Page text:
September 6, 2011

Item 1
CERTIFICATE OF APPROPRIATENESS
BOROUGH OF QUEENS
111328- Block 8023, lot 16-
330 Knollwood Avenue – Douglaston Historic District
A Colonial Revival style house built in 1941. Application is to construct a rear addition.

 

 

 

 

 

 

 

HDC finds the proposed addition to be far too large for this Douglaston home.  Instead of an addition, it feels more like another house stuck on to the back of an existing one.  In order to be an appropriately subservient addition, the new construction needs to give the 1941 home some breathing room.

As proposed, the addition is wider than the current house, stretching all the way across and over most of the rear of the garage.  Although the garage is attached, its present siting and height creates a very unobtrusive addition.  By subsuming the structure on the first floor and extending its roofline up to the second floor, the proposed turns the garage into a part of a much larger mass, rather than just something off to the side.  The addition should be pulled back on the sides to allow for the reading of the original house.

Although the addition is all on the back of the house, in a suburban neighborhood like Douglaston, it will be noticeable from different angles.  As proposed, the rear façade looks like the front façade of another house.  The complicated combination of gables and sloping roofs should be simplified and the rooflines dropped to expose the main home behind it.  The fenestration also feels oversized and unbalanced on the façade.  While some areas feature a blank wall of brick, others have an abundance of glazing.  The second floor windows seem neither to be comfortable in their placement under the gable nor in their relationship to the door and window openings below them.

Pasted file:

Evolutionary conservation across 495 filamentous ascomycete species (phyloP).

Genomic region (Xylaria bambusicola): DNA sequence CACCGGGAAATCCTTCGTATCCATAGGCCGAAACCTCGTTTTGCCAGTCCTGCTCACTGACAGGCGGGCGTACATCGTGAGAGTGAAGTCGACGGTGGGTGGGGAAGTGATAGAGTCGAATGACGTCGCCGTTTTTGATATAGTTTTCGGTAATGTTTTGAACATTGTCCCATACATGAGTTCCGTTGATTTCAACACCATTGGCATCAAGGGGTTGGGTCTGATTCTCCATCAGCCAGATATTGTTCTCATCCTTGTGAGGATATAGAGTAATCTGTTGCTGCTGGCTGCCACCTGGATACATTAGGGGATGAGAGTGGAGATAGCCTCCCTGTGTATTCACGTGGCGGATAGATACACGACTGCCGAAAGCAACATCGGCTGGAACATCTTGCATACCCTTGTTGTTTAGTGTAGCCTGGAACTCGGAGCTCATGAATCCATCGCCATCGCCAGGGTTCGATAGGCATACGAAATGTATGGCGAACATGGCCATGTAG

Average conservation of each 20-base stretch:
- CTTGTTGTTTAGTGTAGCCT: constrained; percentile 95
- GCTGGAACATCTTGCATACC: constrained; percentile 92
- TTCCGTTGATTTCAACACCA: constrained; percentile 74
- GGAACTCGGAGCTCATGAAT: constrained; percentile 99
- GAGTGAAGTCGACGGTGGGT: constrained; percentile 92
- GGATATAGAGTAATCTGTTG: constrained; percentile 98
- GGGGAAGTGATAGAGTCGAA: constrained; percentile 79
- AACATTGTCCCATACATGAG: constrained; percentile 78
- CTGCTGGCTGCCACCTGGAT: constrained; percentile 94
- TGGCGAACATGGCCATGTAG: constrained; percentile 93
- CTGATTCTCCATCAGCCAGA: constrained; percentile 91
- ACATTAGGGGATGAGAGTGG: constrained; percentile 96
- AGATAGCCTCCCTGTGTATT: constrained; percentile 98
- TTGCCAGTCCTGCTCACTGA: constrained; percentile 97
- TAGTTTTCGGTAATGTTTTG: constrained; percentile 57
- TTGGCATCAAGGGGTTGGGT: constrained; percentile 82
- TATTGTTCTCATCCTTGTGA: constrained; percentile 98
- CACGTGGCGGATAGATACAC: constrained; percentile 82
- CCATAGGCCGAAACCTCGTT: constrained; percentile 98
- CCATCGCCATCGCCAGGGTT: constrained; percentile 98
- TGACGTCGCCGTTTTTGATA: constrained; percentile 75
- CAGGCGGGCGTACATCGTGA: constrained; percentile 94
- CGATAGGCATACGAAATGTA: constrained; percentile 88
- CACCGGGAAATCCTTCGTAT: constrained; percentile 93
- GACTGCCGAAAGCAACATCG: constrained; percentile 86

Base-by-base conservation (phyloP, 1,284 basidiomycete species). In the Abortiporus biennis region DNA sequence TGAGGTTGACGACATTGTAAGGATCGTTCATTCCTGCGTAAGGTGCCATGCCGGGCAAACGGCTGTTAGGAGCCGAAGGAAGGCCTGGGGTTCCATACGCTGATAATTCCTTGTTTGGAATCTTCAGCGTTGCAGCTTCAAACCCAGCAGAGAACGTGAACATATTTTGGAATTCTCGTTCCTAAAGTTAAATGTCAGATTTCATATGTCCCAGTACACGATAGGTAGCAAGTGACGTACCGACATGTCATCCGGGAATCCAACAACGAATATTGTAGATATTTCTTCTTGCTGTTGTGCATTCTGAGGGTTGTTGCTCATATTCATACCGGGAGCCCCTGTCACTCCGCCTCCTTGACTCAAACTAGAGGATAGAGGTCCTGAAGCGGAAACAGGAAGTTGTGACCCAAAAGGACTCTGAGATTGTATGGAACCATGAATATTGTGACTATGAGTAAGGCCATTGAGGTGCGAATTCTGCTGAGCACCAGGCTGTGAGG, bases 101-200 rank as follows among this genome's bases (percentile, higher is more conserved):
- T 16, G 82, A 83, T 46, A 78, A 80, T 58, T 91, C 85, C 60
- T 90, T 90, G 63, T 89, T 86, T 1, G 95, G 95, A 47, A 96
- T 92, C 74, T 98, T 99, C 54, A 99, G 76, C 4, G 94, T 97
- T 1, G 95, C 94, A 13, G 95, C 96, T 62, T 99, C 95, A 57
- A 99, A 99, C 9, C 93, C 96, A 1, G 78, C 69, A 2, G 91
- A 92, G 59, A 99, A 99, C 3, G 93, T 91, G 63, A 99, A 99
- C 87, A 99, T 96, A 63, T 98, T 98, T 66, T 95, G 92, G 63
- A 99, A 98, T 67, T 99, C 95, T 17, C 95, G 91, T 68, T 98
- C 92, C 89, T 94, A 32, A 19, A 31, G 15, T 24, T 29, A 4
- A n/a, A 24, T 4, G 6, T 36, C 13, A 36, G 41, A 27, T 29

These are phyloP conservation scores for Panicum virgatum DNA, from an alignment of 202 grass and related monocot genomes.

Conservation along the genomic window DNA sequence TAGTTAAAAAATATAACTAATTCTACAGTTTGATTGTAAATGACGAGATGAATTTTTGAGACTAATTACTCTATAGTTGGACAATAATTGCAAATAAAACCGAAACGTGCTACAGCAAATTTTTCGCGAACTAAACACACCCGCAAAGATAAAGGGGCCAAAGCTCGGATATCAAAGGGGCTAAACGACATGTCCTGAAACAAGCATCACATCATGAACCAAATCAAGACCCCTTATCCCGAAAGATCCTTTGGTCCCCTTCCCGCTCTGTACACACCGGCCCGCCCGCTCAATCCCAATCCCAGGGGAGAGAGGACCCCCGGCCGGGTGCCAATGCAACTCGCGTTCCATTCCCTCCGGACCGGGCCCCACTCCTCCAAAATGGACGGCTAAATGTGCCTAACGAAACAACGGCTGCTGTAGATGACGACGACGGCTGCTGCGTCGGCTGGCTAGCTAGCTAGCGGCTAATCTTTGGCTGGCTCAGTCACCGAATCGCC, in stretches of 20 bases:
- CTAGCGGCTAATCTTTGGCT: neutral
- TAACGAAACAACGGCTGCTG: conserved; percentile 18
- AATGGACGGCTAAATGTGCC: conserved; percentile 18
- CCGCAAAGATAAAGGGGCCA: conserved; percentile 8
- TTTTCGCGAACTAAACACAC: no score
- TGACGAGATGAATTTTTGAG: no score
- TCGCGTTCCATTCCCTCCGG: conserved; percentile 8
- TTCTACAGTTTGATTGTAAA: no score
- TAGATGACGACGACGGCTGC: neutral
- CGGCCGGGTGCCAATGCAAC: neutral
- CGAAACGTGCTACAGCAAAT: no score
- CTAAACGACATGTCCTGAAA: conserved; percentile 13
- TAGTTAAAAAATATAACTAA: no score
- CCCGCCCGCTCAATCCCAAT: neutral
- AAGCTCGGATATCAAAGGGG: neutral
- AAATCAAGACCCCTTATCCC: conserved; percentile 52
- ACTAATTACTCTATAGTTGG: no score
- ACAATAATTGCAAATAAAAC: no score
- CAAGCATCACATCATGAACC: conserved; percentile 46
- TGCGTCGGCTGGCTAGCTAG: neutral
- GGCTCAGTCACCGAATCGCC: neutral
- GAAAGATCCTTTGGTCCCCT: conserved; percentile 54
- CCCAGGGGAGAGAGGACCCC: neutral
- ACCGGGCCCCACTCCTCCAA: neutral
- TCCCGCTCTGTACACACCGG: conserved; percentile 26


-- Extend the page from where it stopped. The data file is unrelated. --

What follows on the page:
Finally, while brick is a nice choice for the Douglaston Historic District and the Colonial Revival style, matching the material of the large addition with that on the original home creates the appearance of one massive brick house.  Besides making the new construction smaller and simpler, perhaps use of a different material, at least in part, should be considered to help differentiate the pieces and to create an addition, not a new house.

LPC determination:  no action

 

Item 10
CERTIFICATE OF APPROPRIATENESS
BOROUGH OF MANHATTAN
123234- Block 149, lot 7-
87 Chambers Street – TriBeCa South Historic District
A construction site. Application is to amend C of A 12-1562 for the construction of a new building to include installing a curb cut for a garage and modifying the design of the storefront infill.

 

 

 

 

 

 

 

HDC first off would like to thank the commission for bringing this proposed ammendment for an existing Certificate of Appropriateness to a Public Hearing.  The addition of a new building into an historic district is a matter that requires special attention, especially in a situation like this where it will replace a recently lost historic structure.  We find that the storefront infill changes on both façades are improvements, creating a better alignment with the upper floors.  A garage door is not an unusual thing for an industrial neighborhood like TriBeCa, but we would prefer to see it with a more traditional, horizontal grid than the vertical one.  With this change, HDC would recommend this application’s approval.

Item 13
CERTIFICATE OF APPROPRIATENESS
BOROUGH OF MANHATTAN
121309- Block 194, lot 23-
40 Lispenard Street – TriBeCa East Historic District
A Second Empire style store and loft building built in 1866-68. Application is to install storefront infill.